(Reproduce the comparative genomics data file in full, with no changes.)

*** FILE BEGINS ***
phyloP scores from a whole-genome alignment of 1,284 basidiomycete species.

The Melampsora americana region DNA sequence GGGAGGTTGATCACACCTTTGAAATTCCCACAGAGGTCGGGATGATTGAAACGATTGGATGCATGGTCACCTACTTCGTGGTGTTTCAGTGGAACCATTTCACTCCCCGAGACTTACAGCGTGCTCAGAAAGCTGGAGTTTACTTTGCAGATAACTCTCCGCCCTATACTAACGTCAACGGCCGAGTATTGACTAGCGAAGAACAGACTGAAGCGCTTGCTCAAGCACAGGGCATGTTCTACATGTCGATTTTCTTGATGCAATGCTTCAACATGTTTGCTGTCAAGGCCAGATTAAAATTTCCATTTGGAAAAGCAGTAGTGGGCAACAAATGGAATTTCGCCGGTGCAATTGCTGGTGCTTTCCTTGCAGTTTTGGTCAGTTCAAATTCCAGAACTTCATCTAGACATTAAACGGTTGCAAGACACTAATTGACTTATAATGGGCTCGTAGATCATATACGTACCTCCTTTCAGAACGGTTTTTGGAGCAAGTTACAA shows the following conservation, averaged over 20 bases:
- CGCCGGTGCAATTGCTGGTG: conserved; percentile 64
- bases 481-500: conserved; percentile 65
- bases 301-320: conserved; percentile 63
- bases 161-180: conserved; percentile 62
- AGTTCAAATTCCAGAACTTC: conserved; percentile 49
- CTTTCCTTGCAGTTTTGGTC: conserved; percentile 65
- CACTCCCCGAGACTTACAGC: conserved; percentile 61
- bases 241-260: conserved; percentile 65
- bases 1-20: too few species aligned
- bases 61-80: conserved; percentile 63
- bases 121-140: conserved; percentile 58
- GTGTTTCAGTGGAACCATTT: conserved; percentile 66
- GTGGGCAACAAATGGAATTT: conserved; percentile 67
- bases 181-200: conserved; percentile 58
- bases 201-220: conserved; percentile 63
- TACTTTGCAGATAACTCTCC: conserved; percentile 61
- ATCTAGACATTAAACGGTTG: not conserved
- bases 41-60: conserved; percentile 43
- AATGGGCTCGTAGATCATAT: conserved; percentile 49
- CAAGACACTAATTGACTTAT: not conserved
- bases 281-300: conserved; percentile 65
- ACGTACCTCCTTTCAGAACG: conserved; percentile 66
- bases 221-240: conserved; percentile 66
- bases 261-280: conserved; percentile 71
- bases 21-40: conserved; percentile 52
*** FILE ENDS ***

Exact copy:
phyloP scores from a whole-genome alignment of 1,284 basidiomycete species.

The Melampsora americana region DNA sequence GGGAGGTTGATCACACCTTTGAAATTCCCACAGAGGTCGGGATGATTGAAACGATTGGATGCATGGTCACCTACTTCGTGGTGTTTCAGTGGAACCATTTCACTCCCCGAGACTTACAGCGTGCTCAGAAAGCTGGAGTTTACTTTGCAGATAACTCTCCGCCCTATACTAACGTCAACGGCCGAGTATTGACTAGCGAAGAACAGACTGAAGCGCTTGCTCAAGCACAGGGCATGTTCTACATGTCGATTTTCTTGATGCAATGCTTCAACATGTTTGCTGTCAAGGCCAGATTAAAATTTCCATTTGGAAAAGCAGTAGTGGGCAACAAATGGAATTTCGCCGGTGCAATTGCTGGTGCTTTCCTTGCAGTTTTGGTCAGTTCAAATTCCAGAACTTCATCTAGACATTAAACGGTTGCAAGACACTAATTGACTTATAATGGGCTCGTAGATCATATACGTACCTCCTTTCAGAACGGTTTTTGGAGCAAGTTACAA shows the following conservation, averaged over 20 bases:
- CGCCGGTGCAATTGCTGGTG: conserved; percentile 64
- bases 481-500: conserved; percentile 65
- bases 301-320: conserved; percentile 63
- bases 161-180: conserved; percentile 62
- AGTTCAAATTCCAGAACTTC: conserved; percentile 49
- CTTTCCTTGCAGTTTTGGTC: conserved; percentile 65
- CACTCCCCGAGACTTACAGC: conserved; percentile 61
- bases 241-260: conserved; percentile 65
- bases 1-20: too few species aligned
- bases 61-80: conserved; percentile 63
- bases 121-140: conserved; percentile 58
- GTGTTTCAGTGGAACCATTT: conserved; percentile 66
- GTGGGCAACAAATGGAATTT: conserved; percentile 67
- bases 181-200: conserved; percentile 58
- bases 201-220: conserved; percentile 63
- TACTTTGCAGATAACTCTCC: conserved; percentile 61
- ATCTAGACATTAAACGGTTG: not conserved
- bases 41-60: conserved; percentile 43
- AATGGGCTCGTAGATCATAT: conserved; percentile 49
- CAAGACACTAATTGACTTAT: not conserved
- bases 281-300: conserved; percentile 65
- ACGTACCTCCTTTCAGAACG: conserved; percentile 66
- bases 221-240: conserved; percentile 66
- bases 261-280: conserved; percentile 71
- bases 21-40: conserved; percentile 52